A Blind Date with Literature

Or, what happens when you can't judge a book by its cover.

On the back wall of M. Judson, a bookstore in Greenville, South Carolina, sit rows of books wrapped in plain brown paper. A sign overhead reads “Blind Date.” As I approach the wall I notice there is writing on each book: three facts about the book inside, nothing more and nothing less. I grab a book that reads, “A second civil war b/w the North + South, but with an entirely different twist. A girl grows up without… and grows into something else. How an empire falls, how an empire is created.” Gripped by my desire to explore this new mystery I embark on finding out what it’s like to truly not judge a book by its cover.

The untold treasures contained in my new book are exemplified in a passage from Chabad.org: “The Torah is always hidden inside [every person’s] soul—like…precious jewels. It is up to us to reveal those hidden treasures within others, and find the positive that lies within.” Just as a person’s beauty is more than skin deep, it is the same with books. It’s important to make an effort to find jewels in the most unexpected places—a short-tempered friend, a browning apple, a book without a cover. Taking time to peel back those layers to discover more is the true treasure.

As I leave the store with my mystery book I am reminded of the story of Esau and Jacob. Before either is born they are already labeled. Just as Esau is predicted to be an idol worshiper due to the ferocity with which he kicked inside his mother’s womb, books are also judged before getting a chance to show us what they hold inside. Rabbi Jonah Layman explores how Esau’s life and legacy may have differed; in a d’var, he reflects on how Esau is marked as a villain in the Torah, and thus his legacy is sealed. He notes that we can learn from this to reinforce the old adage “don’t judge a book by its cover.”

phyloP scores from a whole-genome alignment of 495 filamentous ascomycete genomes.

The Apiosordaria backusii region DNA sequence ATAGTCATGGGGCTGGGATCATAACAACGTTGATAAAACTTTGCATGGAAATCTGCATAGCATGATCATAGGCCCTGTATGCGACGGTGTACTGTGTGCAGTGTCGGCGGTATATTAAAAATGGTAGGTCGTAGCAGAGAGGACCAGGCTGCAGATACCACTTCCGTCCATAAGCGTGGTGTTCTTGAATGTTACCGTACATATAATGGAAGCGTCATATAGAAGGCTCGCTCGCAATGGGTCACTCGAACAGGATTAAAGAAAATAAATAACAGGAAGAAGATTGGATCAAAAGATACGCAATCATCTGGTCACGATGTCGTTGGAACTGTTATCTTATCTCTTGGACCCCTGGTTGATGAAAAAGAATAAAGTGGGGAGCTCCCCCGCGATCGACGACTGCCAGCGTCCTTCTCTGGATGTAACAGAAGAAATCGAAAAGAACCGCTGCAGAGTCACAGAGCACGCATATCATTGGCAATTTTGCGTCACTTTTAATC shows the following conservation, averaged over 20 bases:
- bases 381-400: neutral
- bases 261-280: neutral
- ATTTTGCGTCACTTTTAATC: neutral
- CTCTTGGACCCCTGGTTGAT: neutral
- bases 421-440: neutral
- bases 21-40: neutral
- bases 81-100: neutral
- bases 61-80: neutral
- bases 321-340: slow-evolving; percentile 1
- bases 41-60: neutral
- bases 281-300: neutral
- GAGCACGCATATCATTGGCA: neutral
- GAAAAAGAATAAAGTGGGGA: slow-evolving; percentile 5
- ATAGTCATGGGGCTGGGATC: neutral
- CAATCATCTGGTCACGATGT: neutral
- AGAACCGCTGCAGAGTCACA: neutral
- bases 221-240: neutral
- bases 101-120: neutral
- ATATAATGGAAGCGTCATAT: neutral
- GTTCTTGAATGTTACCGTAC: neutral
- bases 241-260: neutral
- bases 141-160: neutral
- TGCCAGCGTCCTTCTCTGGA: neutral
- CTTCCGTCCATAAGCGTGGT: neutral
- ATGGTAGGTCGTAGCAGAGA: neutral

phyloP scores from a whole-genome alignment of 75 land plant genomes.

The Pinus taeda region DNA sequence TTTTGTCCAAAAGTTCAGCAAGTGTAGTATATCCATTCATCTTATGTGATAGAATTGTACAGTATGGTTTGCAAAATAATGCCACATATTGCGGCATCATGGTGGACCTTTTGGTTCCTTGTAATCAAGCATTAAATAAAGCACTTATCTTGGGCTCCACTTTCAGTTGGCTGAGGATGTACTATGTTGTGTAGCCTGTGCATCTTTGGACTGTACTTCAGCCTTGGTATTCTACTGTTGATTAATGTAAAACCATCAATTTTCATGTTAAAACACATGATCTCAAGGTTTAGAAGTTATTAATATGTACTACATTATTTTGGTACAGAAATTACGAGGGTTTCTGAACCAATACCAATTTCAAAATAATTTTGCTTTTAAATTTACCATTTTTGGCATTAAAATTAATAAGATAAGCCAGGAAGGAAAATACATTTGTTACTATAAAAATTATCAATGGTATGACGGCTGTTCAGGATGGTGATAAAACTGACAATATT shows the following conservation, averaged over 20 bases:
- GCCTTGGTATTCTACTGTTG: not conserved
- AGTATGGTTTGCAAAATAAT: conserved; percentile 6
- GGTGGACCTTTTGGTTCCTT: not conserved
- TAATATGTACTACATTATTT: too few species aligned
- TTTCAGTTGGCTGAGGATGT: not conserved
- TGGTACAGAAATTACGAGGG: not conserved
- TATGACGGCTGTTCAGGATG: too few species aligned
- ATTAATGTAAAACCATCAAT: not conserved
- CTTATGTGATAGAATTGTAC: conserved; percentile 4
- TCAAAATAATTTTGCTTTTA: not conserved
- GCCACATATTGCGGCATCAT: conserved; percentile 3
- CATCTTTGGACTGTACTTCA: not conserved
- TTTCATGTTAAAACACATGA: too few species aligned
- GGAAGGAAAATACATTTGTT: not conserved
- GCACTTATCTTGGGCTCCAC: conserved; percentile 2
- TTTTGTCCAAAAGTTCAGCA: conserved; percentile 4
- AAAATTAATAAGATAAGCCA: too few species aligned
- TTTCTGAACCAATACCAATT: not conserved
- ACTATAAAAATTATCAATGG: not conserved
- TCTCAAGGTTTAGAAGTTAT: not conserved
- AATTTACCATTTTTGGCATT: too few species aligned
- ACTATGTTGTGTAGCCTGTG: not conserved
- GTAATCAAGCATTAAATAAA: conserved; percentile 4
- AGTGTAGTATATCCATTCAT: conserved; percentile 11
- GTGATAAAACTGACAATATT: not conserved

I peel off the tape and pull back the brown paper to reveal a book called American War by Omar El Akkad. The cover is a scene of a single rundown building in a field, and I must admit it would not have caught my attention. Moving past the cover I dive into the pages to discover a gripping story set in the futuristic South during the year 2075, narrated by a northerner who moved South. The United States is no longer, as the country has split between the North, South, Mexico, and unincorporated territories due a war over the use of fossil fuels and renewable energy. A young girl born in Louisiana migrates to a refugee camp on the Mississippi-Tennessee border where she meets an unlikely friend who will change her life.

The irony is not lost on me that I picked a book in which the narrator shares something of my experience. After seven years in the South I can attest that this book shines a light on many of the misconceptions northerners have. Southerners are tied to the land they love, their values are rooted deep and run true, and family is everything. This story exemplifies that fully, while also navigating the ravages of a futuristic war-torn country through its exquisite storytelling.

I cannot fully express my gratitude for this book and the way I came about it. Though its connections to the South I know and love are dark and harrowing (to say the least), I truly found a new connection to and appreciation for my home here in Mississippi. I am grateful that I was unable to judge this book by its cover, because I found wondrous treasures inside.

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